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How Texas gets its execution drugs, search and rescue workers in California are going home, a sequel to The Handmaid's Tale. Your BuzzFeed News newsletter, Nov. 29.

Posted on November 29, 2018, at 7:00 a.m. ET

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Inmates said the drugs burned as they died. This is how Texas gets its execution drugs.

Texas executes more prisoners than any other state.

Questions about the source and quality of the execution drugs used there have been acute this year — in their final moments, 5 of the 11 prisoners the state has executed in 2018 said the substance they were injected with felt like it was burning. It was supposed to be painless.

Here’s the thing: Texas has faced difficulties in getting lethal drugs. The manufacturer of pentobarbital, the substance Texas uses, requires distributors to agree they will not sell their drugs to death penalty states.

So Texas sought out a compounding pharmacy, which can combine the basic ingredients of known drugs.

The source of the state’s execution drugs has until now been a closely guarded secret.

But a BuzzFeed News investigation can reveal that one source is Greenpark Compounding Pharmacy in Houston, which has been cited for scores of safety violations in recent years. Its license has been on probation since November 2016, when authorities found it had compounded the wrong drug for three children.

The massive search effort for human remains from California’s deadliest fire is now over

Thousands of search and rescue workers are going home after spending the last 20 days combing through the ash and rubble looking for residents who died in California’s deadliest wildfire.

The Camp fire in Northern California killed 88 people, and became the state’s most destructive, destroying 14,000 homes and 5,000 other buildings. It’s the nation’s worst fire in a century.

As of Tuesday, there were still nearly 200 names listed as unaccounted for, although that list has fluctuated dramatically and the number of people missing continues to decline.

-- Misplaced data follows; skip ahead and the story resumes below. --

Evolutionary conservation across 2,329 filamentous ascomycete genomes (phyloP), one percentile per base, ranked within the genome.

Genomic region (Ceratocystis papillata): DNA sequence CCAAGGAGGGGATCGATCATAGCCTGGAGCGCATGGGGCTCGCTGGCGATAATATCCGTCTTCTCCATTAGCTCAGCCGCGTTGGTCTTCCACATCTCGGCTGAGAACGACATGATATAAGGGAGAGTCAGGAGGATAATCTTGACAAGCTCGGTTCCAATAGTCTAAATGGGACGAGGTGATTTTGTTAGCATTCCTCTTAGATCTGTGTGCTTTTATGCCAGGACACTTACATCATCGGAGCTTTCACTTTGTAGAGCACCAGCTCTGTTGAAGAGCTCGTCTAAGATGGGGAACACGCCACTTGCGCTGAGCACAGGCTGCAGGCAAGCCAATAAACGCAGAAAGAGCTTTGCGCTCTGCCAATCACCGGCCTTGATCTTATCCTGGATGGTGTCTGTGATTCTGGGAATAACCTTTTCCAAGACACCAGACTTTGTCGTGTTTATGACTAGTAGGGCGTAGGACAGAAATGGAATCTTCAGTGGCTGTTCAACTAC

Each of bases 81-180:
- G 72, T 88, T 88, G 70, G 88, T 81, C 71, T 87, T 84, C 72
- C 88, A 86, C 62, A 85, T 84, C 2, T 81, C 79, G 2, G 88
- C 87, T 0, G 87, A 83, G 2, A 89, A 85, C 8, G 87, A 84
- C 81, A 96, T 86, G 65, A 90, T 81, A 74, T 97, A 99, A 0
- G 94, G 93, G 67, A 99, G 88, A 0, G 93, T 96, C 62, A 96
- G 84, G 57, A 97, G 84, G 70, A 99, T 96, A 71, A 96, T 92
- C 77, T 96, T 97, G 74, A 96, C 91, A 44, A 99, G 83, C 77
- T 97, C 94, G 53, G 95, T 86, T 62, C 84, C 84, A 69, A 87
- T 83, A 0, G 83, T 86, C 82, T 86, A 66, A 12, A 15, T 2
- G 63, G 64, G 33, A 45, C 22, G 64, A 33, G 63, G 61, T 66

👉 In heart-lifting news, an 89-year-old man gave $1,000 to every high school student and teacher from Paradise, California, who survived the fire.

SNAPSHOTS

Nancy Pelosi is one step closer to becoming the next speaker of the House. Pelosi was nominated for the job by House Democrats. She ran unopposed but faced opposition from a group calling for generational change. She must now secure 218 votes in a January floor vote.

Another woman in China is pregnant with a genetically engineered baby. Jiankui He, the scientist who created the first genetically engineered babies, revealed that a second woman is pregnant with a gene-edited embryo. Seven couples were enrolled in the experiment, he said, which created 31 embryos.

A woman spent three months in jail after police mistook cotton candy for meth. Dasha Fincher is suing a Georgia county and the manufacturers of a roadside drug test used by cops after it falsely identified an old piece of blue cotton candy as methamphetamine.

Two Florida men allegedly stabbed their ex-roommate to death because they thought he stole their PlayStation 4. Jake Bilotta, 22, and Ian McClurg, 21, face first-degree murder charges. The local sheriff said their plan apparently unraveled when a third roommate came home after a date and discovered McClurg holding a knife and Bilotta putting the victim’s body into plastic bags.

The US life expectancy has dropped — again. It fell slightly, from 78.7 years to 78.6. Life expectancy peaked in 2014 and has been dropping ever since, a worrisome decline that experts attribute largely to drug overdoses.

Margaret Atwood is writing a sequel to The Handmaid’s Tale called The Testaments. The follow-up will arrive in September of 2019, about 34 years since the publication of the highly acclaimed novel.

Melania Trump has responded to all the jokes about her “blood tree” Christmas decorations. The first lady said she doesn’t care what the haters say, and that “I think they look fantastic. ... In real life, they look even more beautiful.”

Teens say social media isn’t as bad for them as you might think

While you and I get all caught up in the hand-wringing that the olds do, the youngs are doing fine, thank you for asking.

A Pew Research Center report reveals that the vast majority of teens believe social media is good for them. The numbers are solid: 81% of teens said it makes them feel more connected to friends, and 71% said it helps them show their creative side.

Meanwhile, 68% feel like they have people who support them through tough times.

While us olds are busy worrying about the ways social media has become a “waste of time” or whatever we’re supposed to be alarmed about, it seems Gen Z have figured out a better relationship with their smartphones.

Read Katie Notopoulos’s analysis of the report.

The guy who photoshopped a fake ad and accidentally made a company go viral was just hired by that company

Back in October, a Twitter user identified only as Mike made a hilariously crass edit to an ad for a company called Self Lender, just for the jokes.

Because this is the internet, people believed the photoshop was a real ad. It went viral, and was being cited as an example of “great marketing.”

The people at Self Lender reached out to Mike, saying they wanted to talk. He was certain they were going to sue. Instead, they offered him a contract with their marketing team.

Kids: Be crass on the internet. You never know what might happen. Here’s the ad, and Mike’s edit on the right:

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